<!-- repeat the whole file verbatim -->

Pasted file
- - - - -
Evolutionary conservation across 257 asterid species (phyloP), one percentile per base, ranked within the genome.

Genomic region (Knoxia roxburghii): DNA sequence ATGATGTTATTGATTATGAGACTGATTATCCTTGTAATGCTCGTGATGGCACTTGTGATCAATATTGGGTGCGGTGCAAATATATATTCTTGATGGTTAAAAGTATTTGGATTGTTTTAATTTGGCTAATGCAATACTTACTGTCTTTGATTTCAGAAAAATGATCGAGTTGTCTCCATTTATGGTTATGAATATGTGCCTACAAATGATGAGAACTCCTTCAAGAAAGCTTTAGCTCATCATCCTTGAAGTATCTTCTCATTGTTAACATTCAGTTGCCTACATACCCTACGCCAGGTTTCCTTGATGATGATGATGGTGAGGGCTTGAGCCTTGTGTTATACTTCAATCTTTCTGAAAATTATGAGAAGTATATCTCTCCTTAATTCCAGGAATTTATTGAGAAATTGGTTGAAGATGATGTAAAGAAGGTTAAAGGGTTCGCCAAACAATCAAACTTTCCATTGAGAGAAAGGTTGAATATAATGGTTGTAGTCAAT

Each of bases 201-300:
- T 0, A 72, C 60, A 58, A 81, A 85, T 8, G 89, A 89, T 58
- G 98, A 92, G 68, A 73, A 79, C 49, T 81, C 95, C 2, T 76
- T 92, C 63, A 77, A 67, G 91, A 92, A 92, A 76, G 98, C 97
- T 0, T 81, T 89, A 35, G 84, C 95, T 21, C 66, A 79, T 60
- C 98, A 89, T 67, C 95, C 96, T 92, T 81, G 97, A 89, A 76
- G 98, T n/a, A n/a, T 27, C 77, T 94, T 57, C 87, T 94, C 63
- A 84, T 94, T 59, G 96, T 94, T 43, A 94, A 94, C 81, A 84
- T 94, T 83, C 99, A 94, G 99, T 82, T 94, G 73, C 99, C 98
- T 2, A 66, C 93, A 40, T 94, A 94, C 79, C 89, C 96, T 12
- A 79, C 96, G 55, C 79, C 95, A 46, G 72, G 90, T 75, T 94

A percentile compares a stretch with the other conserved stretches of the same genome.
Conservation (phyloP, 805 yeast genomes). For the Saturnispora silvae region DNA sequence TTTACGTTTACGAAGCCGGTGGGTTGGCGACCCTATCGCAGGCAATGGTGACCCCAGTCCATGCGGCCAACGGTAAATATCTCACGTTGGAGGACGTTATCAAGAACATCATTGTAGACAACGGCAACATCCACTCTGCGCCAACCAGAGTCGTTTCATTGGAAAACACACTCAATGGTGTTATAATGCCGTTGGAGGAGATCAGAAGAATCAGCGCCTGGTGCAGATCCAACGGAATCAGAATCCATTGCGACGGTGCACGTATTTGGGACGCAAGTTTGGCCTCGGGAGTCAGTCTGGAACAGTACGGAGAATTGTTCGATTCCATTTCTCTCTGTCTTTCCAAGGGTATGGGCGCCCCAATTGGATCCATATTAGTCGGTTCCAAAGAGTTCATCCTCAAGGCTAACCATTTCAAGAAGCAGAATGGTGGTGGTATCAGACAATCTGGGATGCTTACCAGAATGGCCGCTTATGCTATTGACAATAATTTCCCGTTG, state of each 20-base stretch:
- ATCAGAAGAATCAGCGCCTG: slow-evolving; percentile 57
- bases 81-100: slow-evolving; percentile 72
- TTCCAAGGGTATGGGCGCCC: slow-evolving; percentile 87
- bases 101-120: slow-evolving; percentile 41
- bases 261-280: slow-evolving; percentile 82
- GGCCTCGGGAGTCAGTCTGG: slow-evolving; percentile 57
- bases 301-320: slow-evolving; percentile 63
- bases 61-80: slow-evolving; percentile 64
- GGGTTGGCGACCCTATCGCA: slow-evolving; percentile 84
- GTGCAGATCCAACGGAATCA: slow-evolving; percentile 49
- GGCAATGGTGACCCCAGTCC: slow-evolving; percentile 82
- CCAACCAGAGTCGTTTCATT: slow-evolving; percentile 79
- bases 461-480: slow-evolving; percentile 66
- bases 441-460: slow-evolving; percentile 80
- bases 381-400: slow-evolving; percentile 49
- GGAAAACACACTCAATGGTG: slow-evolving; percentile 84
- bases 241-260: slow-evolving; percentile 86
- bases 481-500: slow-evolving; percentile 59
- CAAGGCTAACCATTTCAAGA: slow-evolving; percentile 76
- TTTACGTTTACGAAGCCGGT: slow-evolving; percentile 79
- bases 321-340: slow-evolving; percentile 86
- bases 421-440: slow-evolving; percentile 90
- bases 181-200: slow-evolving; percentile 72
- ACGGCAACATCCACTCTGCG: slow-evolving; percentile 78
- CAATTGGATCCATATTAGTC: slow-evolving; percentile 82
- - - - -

Evolutionary conservation across 257 asterid species (phyloP), one percentile per base, ranked within the genome.

Genomic region (Knoxia roxburghii): DNA sequence ATGATGTTATTGATTATGAGACTGATTATCCTTGTAATGCTCGTGATGGCACTTGTGATCAATATTGGGTGCGGTGCAAATATATATTCTTGATGGTTAAAAGTATTTGGATTGTTTTAATTTGGCTAATGCAATACTTACTGTCTTTGATTTCAGAAAAATGATCGAGTTGTCTCCATTTATGGTTATGAATATGTGCCTACAAATGATGAGAACTCCTTCAAGAAAGCTTTAGCTCATCATCCTTGAAGTATCTTCTCATTGTTAACATTCAGTTGCCTACATACCCTACGCCAGGTTTCCTTGATGATGATGATGGTGAGGGCTTGAGCCTTGTGTTATACTTCAATCTTTCTGAAAATTATGAGAAGTATATCTCTCCTTAATTCCAGGAATTTATTGAGAAATTGGTTGAAGATGATGTAAAGAAGGTTAAAGGGTTCGCCAAACAATCAAACTTTCCATTGAGAGAAAGGTTGAATATAATGGTTGTAGTCAAT

Each of bases 201-300:
- T 0, A 72, C 60, A 58, A 81, A 85, T 8, G 89, A 89, T 58
- G 98, A 92, G 68, A 73, A 79, C 49, T 81, C 95, C 2, T 76
- T 92, C 63, A 77, A 67, G 91, A 92, A 92, A 76, G 98, C 97
- T 0, T 81, T 89, A 35, G 84, C 95, T 21, C 66, A 79, T 60
- C 98, A 89, T 67, C 95, C 96, T 92, T 81, G 97, A 89, A 76
- G 98, T n/a, A n/a, T 27, C 77, T 94, T 57, C 87, T 94, C 63
- A 84, T 94, T 59, G 96, T 94, T 43, A 94, A 94, C 81, A 84
- T 94, T 83, C 99, A 94, G 99, T 82, T 94, G 73, C 99, C 98
- T 2, A 66, C 93, A 40, T 94, A 94, C 79, C 89, C 96, T 12
- A 79, C 96, G 55, C 79, C 95, A 46, G 72, G 90, T 75, T 94

A percentile compares a stretch with the other conserved stretches of the same genome.
Conservation (phyloP, 805 yeast genomes). For the Saturnispora silvae region DNA sequence TTTACGTTTACGAAGCCGGTGGGTTGGCGACCCTATCGCAGGCAATGGTGACCCCAGTCCATGCGGCCAACGGTAAATATCTCACGTTGGAGGACGTTATCAAGAACATCATTGTAGACAACGGCAACATCCACTCTGCGCCAACCAGAGTCGTTTCATTGGAAAACACACTCAATGGTGTTATAATGCCGTTGGAGGAGATCAGAAGAATCAGCGCCTGGTGCAGATCCAACGGAATCAGAATCCATTGCGACGGTGCACGTATTTGGGACGCAAGTTTGGCCTCGGGAGTCAGTCTGGAACAGTACGGAGAATTGTTCGATTCCATTTCTCTCTGTCTTTCCAAGGGTATGGGCGCCCCAATTGGATCCATATTAGTCGGTTCCAAAGAGTTCATCCTCAAGGCTAACCATTTCAAGAAGCAGAATGGTGGTGGTATCAGACAATCTGGGATGCTTACCAGAATGGCCGCTTATGCTATTGACAATAATTTCCCGTTG, state of each 20-base stretch:
- ATCAGAAGAATCAGCGCCTG: slow-evolving; percentile 57
- bases 81-100: slow-evolving; percentile 72
- TTCCAAGGGTATGGGCGCCC: slow-evolving; percentile 87
- bases 101-120: slow-evolving; percentile 41
- bases 261-280: slow-evolving; percentile 82
- GGCCTCGGGAGTCAGTCTGG: slow-evolving; percentile 57
- bases 301-320: slow-evolving; percentile 63
- bases 61-80: slow-evolving; percentile 64
- GGGTTGGCGACCCTATCGCA: slow-evolving; percentile 84
- GTGCAGATCCAACGGAATCA: slow-evolving; percentile 49
- GGCAATGGTGACCCCAGTCC: slow-evolving; percentile 82
- CCAACCAGAGTCGTTTCATT: slow-evolving; percentile 79
- bases 461-480: slow-evolving; percentile 66
- bases 441-460: slow-evolving; percentile 80
- bases 381-400: slow-evolving; percentile 49
- GGAAAACACACTCAATGGTG: slow-evolving; percentile 84
- bases 241-260: slow-evolving; percentile 86
- bases 481-500: slow-evolving; percentile 59
- CAAGGCTAACCATTTCAAGA: slow-evolving; percentile 76
- TTTACGTTTACGAAGCCGGT: slow-evolving; percentile 79
- bases 321-340: slow-evolving; percentile 86
- bases 421-440: slow-evolving; percentile 90
- bases 181-200: slow-evolving; percentile 72
- ACGGCAACATCCACTCTGCG: slow-evolving; percentile 78
- CAATTGGATCCATATTAGTC: slow-evolving; percentile 82